"sophie richardson" Discussed on KIRO Radio 97.3 FM

KIRO Radio 97.3 FM

06:59 min | 2 years ago

"sophie richardson" Discussed on KIRO Radio 97.3 FM

"Science and technology. The Communist regime even has a published manifesto with a catchy name. They have something called Made in China 2025 in these national strategy, they absolutely call out wanting to be the dominant leader. And this biological age, so wanted to be leader and being able to develop vaccines. Precision medicine for all the classified briefings about China that dilemma Nina received The threat really hit home when he called home. This is the argument we're having met with my dad is 10 years from now, my dad gets a phone call on still hate. By the way we understand you are going to develop hypertension and you're on the verge of Parkinson's. Here are three medicines. You should take moving forward to help alleviate some of the symptoms. My dad's like, How do they know this? And the companies from China. Because they've already micro targeted my dad based upon his Edna and my dad says, Okay, I'll do it. Doubles advocate argument would say, Listen, if you're able to Pinpoint something in my Edna. I'll sign up for that. That's exactly my dad said. And so my argument is to him from a long term extension cost our nation we won do that. We want to have another nation systematically eliminate or health care services. Are we okay with that as a nation? If we are the nation, then so be it. But that's what's happening. Our dependence on China during Cove ID for PPE for masks will pale in comparison to our potential health care dependence going forward, according to Edward, you of the FBI. What happens if we realize that all of our future drugs? Future vaccines. Future health care are all completely dependent upon a foreign source. If we don't wake up will realize one day we've just become healthcare. Crack addicts in someone like China has become a pusher. Healthcare crack addicts, you say right if they're in a position to be able to offer you Personalized, effective low cost health care. Would we be in a position to say? No, I don't think so. How close are we to that? E. Don't How close we are, but I could feel it breathing down our neck just sounds a little xenophobic. If China is the industry leader here, why wouldn't you do business with them? Well at the end of the day, it's not about the Chinese people. It's about the Chinese government. He says. China's government understands that their future success hinges on accumulating large amounts of human didna. They're building out a huge domestic database. And if there are now able to supplement that with data from all around the world It's all about who gets the largest, most diverse data set. And so the ticking time bomb is that once they're able to achieve true artificial intelligence, then they're off to the races and what they can do with that data. You're saying biggest data set wins correct. Think of DNA's the ultimate treasure map, a kind of double helix chart containing the code for traits ranging from our eye color to our susceptibility to certain diseases. If you have 10,000 DNA's samples, scientists could possibly isolate the genetic markers and the DNA's a associated with, say, breast cancer. But if you have 10 million samples, your statistical chances of finding the markers improved dramatically, which is why China wants to get so much of it. It is one side of the that China passed a law last year. The Chinese government is absolutely clamped down on any access to their biological data or their biological sample. So it is a one way street So their data is not leaving China, but they're sucking it in from all over the world, right? It's not just DNA's A. According to Billa, Vanina, He and his colleagues have been tracking China as the country uses less than honorable method to vacuum up all sorts of data from outside their borders. They do it both legitimately and illegitimately. They still some data, but they're very strategic and how they acquire it for around the world. You're saying at least in some cases China's hacking to get this information. China is number one in the world that any kind of hacking capability and they're brazen about it. December. John Radcliffe, then the director of national intelligence, went so far as to name China as the number one national security threat to America, citing specifically their theft of data and technology. We have probably five or six health care companies last five years who have been, I would say Penetrated, expel traded hacked by China. What's the likelihood you and I have been hacked by China 110%. Personal data personal data. Current estimates are that 80% of American adults have had all their personally identifiable information stolen. The Communist Party of China. The concern is that the Chinese regime is taking all that information about us what we eat, how we live when we exercise and sleep and then combining it with our DNA's a data. With information about heredity and environment. Suddenly they know more about us than we know about ourselves and bypassing doctors. China can target us with treatments and medicine. We don't even know we need think about the dawn of the Internet of things in the five jean networks in the and smart homes and smart cities. We're going to be sensors everywhere. It's going to be tracking your movement, your behavior habits and ultimately is gonna have a biological application, meaning that based on the data that gets collected I'll be able to analyze it and look at improving your health. That data becomes incredibly relevant and very, very valuable. You're describing data almost as a commodity data is absolutely going to be the new oil. All this may sound like a premise for a dystopian, futuristic science fiction movie. U. S. Government officials say the picture gets even scarier. Given how China is already using DNA's strategically against its own citizens. Today, these are some of the most serious abuses that the Chinese government has committed in modern history. Sophie Richardson, director of the China Program for Human Rights Watch, says China has rounded up more than a million week ear's Chinese citizens who are a Muslim minority and jailed them in camps. The U. S government calls this a crime against humanity there being subjected to political indoctrination. They can't use their own language They're not allowed to worship. Those people are highly restricted in how they can live their lives. This is a population under Constant surveillance. Yeah, it's it's a region that's awash in surveillance technology ranging from facial recognition software surveillance cameras. Data doors. WiFi sniffers, Part of the social control includes the forced collection of Didna under the guise of free physicals for week. Ear's Richardson says China is actually collecting didna and other biometric data. That's then you specifically to identify people target other family members and refined facial recognition software, and those national security officials say are just the uses..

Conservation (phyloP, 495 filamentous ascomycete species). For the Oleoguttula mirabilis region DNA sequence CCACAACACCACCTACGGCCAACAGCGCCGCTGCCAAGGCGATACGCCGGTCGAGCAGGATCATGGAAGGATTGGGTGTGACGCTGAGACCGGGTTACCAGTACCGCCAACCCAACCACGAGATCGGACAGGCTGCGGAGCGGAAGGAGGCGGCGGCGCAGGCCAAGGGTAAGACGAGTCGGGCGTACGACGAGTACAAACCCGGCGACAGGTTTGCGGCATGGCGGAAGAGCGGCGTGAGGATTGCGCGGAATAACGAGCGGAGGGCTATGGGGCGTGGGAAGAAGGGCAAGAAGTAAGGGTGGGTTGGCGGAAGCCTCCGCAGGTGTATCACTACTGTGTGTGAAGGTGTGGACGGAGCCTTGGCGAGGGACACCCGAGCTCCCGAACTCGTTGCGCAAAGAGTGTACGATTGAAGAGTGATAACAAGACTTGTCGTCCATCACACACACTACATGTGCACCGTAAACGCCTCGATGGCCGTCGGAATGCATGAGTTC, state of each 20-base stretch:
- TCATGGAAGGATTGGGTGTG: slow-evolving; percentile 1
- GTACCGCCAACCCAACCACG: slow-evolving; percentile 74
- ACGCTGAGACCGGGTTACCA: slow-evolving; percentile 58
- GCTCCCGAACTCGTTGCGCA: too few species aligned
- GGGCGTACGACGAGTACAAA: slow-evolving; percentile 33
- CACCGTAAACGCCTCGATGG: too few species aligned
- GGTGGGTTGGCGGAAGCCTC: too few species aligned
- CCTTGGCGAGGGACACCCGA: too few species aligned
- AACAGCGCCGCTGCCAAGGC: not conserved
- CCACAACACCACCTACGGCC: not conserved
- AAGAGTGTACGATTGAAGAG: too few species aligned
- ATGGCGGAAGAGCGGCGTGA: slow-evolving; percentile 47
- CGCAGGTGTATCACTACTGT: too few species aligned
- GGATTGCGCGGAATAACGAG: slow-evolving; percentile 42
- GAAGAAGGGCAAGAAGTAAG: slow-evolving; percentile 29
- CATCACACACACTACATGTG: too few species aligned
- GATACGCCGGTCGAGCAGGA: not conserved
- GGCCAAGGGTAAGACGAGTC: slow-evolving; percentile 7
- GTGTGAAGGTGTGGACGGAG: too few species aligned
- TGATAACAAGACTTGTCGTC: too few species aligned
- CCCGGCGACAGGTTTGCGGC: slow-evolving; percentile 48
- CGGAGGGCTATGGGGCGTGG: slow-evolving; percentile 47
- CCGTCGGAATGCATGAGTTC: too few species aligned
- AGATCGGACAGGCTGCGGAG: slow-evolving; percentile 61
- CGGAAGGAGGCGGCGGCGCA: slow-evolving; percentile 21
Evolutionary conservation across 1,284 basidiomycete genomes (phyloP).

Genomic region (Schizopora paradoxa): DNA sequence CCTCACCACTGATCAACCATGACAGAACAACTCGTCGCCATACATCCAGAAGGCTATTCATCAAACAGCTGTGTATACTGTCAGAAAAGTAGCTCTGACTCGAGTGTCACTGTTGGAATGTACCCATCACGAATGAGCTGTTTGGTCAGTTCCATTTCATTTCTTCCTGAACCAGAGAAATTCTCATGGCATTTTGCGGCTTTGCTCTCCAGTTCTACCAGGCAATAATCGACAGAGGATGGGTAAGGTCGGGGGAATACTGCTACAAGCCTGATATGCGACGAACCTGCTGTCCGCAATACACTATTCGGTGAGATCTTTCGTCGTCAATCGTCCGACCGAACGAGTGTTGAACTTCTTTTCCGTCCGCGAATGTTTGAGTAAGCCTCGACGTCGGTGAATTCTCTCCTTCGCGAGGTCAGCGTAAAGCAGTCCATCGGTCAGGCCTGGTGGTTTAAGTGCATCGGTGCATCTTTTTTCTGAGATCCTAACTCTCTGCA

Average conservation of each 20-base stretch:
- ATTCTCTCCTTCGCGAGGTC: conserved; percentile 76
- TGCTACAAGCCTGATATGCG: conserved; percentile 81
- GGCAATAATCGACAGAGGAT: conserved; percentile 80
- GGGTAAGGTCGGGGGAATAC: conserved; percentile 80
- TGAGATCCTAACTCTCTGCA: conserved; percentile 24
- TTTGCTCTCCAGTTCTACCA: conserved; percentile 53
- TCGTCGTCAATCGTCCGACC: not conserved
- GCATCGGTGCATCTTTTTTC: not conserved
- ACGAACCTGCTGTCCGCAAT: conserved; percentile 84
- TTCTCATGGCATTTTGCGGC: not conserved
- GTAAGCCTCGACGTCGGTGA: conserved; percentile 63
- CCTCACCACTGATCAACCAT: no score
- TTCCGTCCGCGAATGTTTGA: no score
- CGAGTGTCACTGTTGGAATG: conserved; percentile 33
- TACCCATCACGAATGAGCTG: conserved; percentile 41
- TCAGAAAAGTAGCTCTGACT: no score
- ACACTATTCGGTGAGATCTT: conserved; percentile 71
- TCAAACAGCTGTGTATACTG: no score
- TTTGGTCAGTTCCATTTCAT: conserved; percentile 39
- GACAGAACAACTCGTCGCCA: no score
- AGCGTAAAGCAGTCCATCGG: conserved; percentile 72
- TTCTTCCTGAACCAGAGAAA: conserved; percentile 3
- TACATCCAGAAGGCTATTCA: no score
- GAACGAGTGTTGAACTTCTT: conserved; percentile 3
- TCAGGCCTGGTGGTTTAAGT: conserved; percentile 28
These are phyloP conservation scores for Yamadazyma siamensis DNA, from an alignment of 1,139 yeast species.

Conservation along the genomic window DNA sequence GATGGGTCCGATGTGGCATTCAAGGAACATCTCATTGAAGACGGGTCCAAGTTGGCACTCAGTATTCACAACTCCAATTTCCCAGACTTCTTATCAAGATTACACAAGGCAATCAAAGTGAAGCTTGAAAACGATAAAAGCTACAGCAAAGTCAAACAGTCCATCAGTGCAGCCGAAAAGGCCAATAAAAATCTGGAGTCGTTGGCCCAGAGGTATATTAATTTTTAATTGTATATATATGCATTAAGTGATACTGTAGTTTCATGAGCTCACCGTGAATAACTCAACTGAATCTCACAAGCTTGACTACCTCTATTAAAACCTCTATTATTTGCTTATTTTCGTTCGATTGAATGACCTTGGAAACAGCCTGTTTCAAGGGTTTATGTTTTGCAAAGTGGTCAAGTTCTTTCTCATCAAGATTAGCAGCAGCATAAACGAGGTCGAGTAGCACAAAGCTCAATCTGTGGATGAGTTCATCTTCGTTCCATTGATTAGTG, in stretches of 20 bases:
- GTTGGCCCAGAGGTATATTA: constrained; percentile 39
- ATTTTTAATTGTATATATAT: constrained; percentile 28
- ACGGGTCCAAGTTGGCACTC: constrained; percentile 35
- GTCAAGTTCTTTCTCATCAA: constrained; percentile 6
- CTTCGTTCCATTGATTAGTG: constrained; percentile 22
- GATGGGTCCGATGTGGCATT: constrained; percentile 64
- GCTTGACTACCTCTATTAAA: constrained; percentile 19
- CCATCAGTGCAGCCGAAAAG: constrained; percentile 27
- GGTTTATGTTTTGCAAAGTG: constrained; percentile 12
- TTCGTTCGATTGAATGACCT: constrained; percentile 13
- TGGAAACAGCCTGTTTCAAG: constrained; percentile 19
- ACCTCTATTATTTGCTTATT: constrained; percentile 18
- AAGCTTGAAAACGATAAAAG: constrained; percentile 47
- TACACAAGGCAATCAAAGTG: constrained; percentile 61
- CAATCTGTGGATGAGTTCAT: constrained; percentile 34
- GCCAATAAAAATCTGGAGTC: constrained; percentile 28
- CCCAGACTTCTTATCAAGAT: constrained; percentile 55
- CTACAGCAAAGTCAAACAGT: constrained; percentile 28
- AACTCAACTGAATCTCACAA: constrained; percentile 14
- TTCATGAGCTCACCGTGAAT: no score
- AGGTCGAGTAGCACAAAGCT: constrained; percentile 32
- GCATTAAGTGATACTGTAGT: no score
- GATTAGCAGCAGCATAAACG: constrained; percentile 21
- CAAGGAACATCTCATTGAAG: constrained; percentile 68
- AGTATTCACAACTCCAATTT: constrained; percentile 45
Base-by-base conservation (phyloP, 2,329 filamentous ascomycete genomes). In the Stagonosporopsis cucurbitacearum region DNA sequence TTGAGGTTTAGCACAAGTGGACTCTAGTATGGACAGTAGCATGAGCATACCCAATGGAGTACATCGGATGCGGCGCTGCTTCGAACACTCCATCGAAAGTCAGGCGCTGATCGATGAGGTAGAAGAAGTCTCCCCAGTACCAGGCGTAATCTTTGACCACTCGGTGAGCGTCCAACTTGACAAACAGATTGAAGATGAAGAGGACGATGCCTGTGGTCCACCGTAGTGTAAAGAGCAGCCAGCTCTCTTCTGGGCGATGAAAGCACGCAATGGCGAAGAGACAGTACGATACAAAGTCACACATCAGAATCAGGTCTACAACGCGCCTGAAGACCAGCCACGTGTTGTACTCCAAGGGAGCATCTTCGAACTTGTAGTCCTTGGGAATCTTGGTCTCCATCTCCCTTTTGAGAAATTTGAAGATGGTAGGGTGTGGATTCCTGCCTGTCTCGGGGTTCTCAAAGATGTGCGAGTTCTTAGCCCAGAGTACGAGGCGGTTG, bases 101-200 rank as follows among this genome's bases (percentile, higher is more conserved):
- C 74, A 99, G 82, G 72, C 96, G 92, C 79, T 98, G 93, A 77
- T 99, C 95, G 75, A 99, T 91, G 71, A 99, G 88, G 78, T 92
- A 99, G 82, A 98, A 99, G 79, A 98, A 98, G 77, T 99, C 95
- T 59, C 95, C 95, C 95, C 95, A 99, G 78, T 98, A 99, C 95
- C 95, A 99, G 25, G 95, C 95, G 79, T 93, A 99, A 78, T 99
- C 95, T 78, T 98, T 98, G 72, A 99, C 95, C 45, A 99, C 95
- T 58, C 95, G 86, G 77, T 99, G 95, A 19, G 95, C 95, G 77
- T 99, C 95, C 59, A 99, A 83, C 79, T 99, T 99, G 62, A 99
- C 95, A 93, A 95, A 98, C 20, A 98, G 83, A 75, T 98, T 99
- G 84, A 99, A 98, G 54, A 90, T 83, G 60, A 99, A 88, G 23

China Chinese government Communist Party of China Sophie Richardson hypertension director Edna Nina Didna Parkinson FBI U. S. Government U. S Billa Edward